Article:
I didn’t know anything about Steven C. Miller’s home invasion thriller until it fell through my letterbox, so you’ll forgive me for expecting some kind of lame, martial arts action movie. The opening ten minutes didn’t give much away either, suggesting another low budget gangster affair, especially when Ray Wise (Robocop) showed up, chewing the scenery like he hadn’t had a meal in weeks. Thankfully, it’s not that kind of film either. The best way of describing The Aggression Scale is by placing it somewhere between Rambo and Home Alone, and if that doesn’t get your attention nothing will.
“A psychological test measuring the frequency of overt aggressive behaviours that may result in physical or psychological injury to others.” That’s what we’re talking about here, a home invasion thriller that pits psychotic hitmen against a mute boy and his unstrung sister in law. A brutal opening introduces us to the bad guys of the piece, including Dana Ashbrook (Twin Peaks, Dawson’s Creek) as Lloyd – a cool, calm, collected killer who’s about to meet his match in a teenage boy. Derek Mears (Predators) certainly looks the part as one of his streetwise cronies, but as it turns out, together they form a kind of modern day Harry and Marv, only slightly more sinister.
They work for Bellavance (Wise), a convicted murderer out on parole. He has two days to find his stolen money and escape to an undisclosed country where nobody can find him. So he hires four gun-toting hitmen to send a message to the suspects and their families, which they do, in an unashamed opening that takes no prisoners both on and off screen. The pace slows down, and switches gear completely, when we meet Maggie (Lisa Rotondi), Bill (Boyd Kestner) and their wayward children. Owen (Ryan Hartwig) doesn’t have a single line in the movie, but he does possess a mighty fine collection of ‘Rambo for Dummies’ books to keep him disturbed. Lauren (Fabianne Therese) is the older of the two and not at all impressed with the current climate, but she does look good in a bath towel so we’ll let her off for now.
It’s not until the gunmen show up that the film gathers pace. Just when you think the bad guys are going to torture the hostages until they cave in, the film changes shape again. Before you can say "huh?” The Untouchables are being stalked by Dennis the Menace. Lauren spends the entire second act crying and screaming, which takes all the good work she did in the first half (walking around in a towel, running around in a low cut top) and flushes it down the toilet. You might even hope she’s next on Owen’s kill list, and I’m sure he’d oblige, were it not for the fact that he’s knee deep in booby traps. The only thing missing is a scene with them hiding in the garage, seemingly defeated before ripping through the doors in a tank made out of old car parts and cardboard boxes.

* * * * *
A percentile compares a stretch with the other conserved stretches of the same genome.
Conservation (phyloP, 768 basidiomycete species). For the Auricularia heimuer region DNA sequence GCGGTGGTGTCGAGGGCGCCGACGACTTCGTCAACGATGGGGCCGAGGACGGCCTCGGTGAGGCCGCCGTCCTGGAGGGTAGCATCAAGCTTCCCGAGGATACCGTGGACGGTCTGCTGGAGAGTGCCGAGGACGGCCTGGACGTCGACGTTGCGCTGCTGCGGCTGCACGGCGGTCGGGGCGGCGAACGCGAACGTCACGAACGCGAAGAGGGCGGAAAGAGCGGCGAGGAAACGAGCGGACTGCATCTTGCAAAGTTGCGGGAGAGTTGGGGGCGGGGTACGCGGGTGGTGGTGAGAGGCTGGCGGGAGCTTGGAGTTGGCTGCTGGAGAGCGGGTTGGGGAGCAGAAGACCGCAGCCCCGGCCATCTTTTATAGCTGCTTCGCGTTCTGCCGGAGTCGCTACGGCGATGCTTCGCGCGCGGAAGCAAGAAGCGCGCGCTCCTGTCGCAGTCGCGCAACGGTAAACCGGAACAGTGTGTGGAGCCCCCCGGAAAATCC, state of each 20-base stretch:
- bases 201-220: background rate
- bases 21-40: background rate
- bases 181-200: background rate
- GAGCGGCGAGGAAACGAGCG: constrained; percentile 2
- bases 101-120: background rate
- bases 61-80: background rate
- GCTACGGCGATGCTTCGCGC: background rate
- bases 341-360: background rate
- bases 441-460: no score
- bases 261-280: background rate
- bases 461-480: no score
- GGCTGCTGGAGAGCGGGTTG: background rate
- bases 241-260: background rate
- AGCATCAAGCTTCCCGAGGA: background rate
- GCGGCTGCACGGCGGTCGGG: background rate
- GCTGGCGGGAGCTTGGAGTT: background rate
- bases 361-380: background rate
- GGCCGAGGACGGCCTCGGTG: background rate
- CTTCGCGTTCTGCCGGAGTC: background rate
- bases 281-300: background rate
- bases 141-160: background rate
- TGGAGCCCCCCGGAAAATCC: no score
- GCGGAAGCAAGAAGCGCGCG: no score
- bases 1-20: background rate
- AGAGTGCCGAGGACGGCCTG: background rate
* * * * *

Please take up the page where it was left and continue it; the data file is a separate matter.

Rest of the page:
The Aggression Scale is a welcome surprise from here on in, with Owen and Lloyd taking it in turns to outsmart each other. There’s more than enough blood for the gore hounds to savour, even if Miller does pull a few punches along the way, and there’s plenty of fun to be had in watching the hitmen come unstuck. Owen carries the film pretty well for a teenage lead, and the fact that he doesn’t have any dialogue probably helps his cause. It would’ve been nice if they’d given Lauren a little less to say in the second act, but having said that, she does get better as her relationship with Owen improves. I wasn’t convinced Ashbrook was the right choice for lead villain at first but he just about nails it, as do the rest of his cronies, who make the most of their thankless roles.
Miller’s direction is solid and the script is smart enough not to get carried away. There was a chance it could’ve become absurd as the mayhem escalated, but Miller shows great restraint throughout, even if he does slip into Final Destination territory for the final kill. Of course, in keeping it real he may have missed a trick or two. There is a chance he could’ve won a larger audience had he gone to the other extreme. An all out gore-fest could’ve been a lot of fun, whilst single-handedly laying the memory of Macaulay Culkin to rest. As it stands, The Aggression Scale is an unexpected surprise with a gleefully twisted ending.
Some thing’s are not what they seem, and even though it won’t change the world, Steven C. Miller’s mash up of Home Alone and Rambo does more than enough to keep you engaged. Not bad for a 'lame martial arts movie'. AW